The vexed issue of rebates
These three issues all look eminently solvable within the European Council; it is with respect to the last issue of rebates (corrections in EU terminology) that the EC could trip up. Rebates address the issue of fairness and burden-sharing between countries, and these issues are much more emotional (and public) than the more rarefied issues of the composition of expenditure and the way the budget is financed. Budget Commissioner Lewanowski has admitted that the rebates issue is likely to be the most difficult of all.
The Commission had originally proposed to replace the current complicated system of rebates with a simple system of lump sum reductions to the GNI-based contributions paid by the Member States, and it proposed specific lump sum rebates for the UK, Germany, Netherlands and Sweden. However, the HvR-II draft states that the existing UK correction mechanism will continue to apply.
Currently, four member states – Germany, Austria, Netherlands and Sweden – receive lump-sum temporary corrections which cap the contribution they make to paying for the UK rebate to 25% of the figure which would otherwise apply (incidentally, this means that France makes up the main part of what Britain saves in its net contribution due to the rebate). HvR-II follows the Commission in limiting the corrections to just Germany, Netherlands and Sweden.
However, at least two member states are unhappy with this last HvR-II proposal on corrections. Austria is complaining that it has been struck off the list of countries that receive a rebate on the UK rebate; it accepts that it will pay more into the budget next time, but refuses to be the only country that will lose its rebate. On the other hand, Denmark has insisted that it should be included in the ‘club’ of countries receiving a rebate on the UK rebate, and the Danish government has gone as far as including this money in its forward budget projections to 2020.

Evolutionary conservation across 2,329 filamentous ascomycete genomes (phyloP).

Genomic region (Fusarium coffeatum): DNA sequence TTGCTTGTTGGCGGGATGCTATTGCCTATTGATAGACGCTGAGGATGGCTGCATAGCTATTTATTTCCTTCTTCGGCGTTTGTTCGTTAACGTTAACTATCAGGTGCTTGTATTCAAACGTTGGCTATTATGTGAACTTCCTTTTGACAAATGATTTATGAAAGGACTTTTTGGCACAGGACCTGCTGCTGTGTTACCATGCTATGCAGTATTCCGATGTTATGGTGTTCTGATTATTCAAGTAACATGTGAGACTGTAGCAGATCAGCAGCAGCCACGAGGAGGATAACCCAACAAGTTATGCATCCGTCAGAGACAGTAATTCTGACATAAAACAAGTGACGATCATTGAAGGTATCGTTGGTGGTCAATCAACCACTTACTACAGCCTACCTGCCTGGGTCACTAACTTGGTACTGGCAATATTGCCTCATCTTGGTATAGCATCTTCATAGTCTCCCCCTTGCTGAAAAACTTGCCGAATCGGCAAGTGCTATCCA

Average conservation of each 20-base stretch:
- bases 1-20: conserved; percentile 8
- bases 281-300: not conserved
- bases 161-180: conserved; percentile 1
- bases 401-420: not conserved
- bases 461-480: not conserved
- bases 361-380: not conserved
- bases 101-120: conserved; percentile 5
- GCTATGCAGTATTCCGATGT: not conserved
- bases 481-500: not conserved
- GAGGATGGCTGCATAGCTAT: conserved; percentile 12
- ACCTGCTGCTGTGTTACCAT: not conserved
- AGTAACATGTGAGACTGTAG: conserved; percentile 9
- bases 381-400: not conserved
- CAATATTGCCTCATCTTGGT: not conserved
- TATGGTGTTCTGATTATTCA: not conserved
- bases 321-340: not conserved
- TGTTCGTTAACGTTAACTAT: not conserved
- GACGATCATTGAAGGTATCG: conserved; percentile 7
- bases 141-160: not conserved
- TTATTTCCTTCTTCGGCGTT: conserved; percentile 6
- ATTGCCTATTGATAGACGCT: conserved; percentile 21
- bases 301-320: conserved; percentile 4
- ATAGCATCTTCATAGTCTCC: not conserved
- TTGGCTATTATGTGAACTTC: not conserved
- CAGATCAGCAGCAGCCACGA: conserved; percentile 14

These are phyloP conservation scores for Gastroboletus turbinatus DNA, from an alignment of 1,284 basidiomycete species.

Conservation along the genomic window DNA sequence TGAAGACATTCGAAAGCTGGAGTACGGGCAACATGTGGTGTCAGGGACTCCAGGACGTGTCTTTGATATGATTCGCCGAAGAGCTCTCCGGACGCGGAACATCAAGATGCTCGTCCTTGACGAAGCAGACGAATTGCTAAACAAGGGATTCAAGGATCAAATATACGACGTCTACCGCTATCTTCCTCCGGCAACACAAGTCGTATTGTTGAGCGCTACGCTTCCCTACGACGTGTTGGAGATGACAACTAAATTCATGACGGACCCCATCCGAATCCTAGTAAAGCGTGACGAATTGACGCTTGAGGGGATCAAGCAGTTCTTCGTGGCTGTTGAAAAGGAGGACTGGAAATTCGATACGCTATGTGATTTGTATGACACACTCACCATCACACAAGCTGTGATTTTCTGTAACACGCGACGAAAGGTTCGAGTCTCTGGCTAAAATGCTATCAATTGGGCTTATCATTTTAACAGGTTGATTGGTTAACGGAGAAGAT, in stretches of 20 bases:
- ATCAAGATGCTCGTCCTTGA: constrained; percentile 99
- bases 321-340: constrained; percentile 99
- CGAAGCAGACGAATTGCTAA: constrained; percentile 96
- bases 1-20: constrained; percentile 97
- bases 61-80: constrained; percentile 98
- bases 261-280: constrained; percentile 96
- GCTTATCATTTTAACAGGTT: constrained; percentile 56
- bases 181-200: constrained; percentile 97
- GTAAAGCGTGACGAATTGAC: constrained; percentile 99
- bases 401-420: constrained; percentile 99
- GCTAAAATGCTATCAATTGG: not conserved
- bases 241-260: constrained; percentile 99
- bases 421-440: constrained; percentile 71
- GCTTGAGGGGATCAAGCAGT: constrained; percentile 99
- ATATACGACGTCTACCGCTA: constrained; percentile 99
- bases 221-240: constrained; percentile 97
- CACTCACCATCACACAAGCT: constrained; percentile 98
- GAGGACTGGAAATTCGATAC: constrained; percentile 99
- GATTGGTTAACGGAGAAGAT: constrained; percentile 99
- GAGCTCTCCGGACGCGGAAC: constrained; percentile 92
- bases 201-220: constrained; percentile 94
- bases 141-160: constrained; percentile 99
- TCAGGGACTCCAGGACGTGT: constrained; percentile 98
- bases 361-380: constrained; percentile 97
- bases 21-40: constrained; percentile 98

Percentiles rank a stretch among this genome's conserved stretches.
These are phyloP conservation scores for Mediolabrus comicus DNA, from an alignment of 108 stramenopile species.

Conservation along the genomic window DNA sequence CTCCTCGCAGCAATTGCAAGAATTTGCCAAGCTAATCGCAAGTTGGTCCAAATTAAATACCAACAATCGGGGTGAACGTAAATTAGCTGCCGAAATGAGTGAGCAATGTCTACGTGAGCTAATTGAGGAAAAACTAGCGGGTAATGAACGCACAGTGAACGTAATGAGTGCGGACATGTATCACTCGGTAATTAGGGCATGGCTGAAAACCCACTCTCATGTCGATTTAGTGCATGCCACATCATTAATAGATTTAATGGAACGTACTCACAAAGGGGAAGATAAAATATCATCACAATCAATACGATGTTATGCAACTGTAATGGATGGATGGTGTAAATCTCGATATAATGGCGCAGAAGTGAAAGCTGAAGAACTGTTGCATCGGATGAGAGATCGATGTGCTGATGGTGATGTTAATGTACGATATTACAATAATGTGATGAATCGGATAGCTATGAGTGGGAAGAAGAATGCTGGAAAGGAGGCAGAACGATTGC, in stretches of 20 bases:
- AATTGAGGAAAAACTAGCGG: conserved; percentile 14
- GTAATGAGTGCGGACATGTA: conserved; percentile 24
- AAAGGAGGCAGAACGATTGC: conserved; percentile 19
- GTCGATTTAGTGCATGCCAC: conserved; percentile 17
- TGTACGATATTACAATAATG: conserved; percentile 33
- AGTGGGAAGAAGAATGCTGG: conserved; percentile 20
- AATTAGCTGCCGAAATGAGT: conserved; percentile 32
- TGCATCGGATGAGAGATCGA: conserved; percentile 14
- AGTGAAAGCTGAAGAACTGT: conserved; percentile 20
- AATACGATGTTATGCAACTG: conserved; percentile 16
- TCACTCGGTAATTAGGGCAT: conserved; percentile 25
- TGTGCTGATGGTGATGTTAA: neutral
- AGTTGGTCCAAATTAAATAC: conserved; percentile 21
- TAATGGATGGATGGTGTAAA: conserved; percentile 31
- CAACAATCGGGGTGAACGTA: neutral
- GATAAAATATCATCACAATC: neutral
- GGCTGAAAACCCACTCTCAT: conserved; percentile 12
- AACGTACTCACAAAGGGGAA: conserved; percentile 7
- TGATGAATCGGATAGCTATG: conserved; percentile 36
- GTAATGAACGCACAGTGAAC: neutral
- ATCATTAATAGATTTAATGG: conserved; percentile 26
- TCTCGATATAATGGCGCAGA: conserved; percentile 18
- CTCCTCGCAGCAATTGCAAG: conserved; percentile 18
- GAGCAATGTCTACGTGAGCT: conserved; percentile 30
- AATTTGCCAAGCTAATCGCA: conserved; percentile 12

France and Italy have called for a single, transparent system that would allow any country meeting certain criteria to ask for compensation. This seems to reflect the option of a generalised correction mechanism which the Commission put forward on previous occasions. However, it is hardly likely that such radical ideas will be put on the table during the end-game of these negotiations.
Prospects for success
In the run-up to the summit, various European leaders have been downplaying the prospects for success and playing up the immovability of their bottom lines. However, this must be seen as standard negotiating tactics and probably tells us little of the true state of the end-game negotiations.
Success is by no means guaranteed, but the balance of probabilities must be that a deal is reached, on the grounds that the remaining differences are, really, of a second or third order of magnitude and that a second failure would be too costly to contemplate for the European project as a whole.
But European Council approval is only one third of the battle; any budget deal must also win the consent of the European Parliament, and the own resources decision must also be approved unanimously by the member states in accordance with their respective constitutional provisions.
The Parliament is unlikely to find the outcome to its liking and it has shown its willingness to throw shapes both in negotiating the 2007-2013 MFF and, more recently, in approving the 2013 annual budget. Commissioner Lewandowski has suggested (one would love to see the underlying statistical model!) that every billion euro cut from the budget means a loss of seven votes in the Parliament. It will fall to the Irish Presidency to persuade the Parliament to support the European Council outcome; my view is that this will prove the more difficult task.
Photo credit used under a Creative Commons licence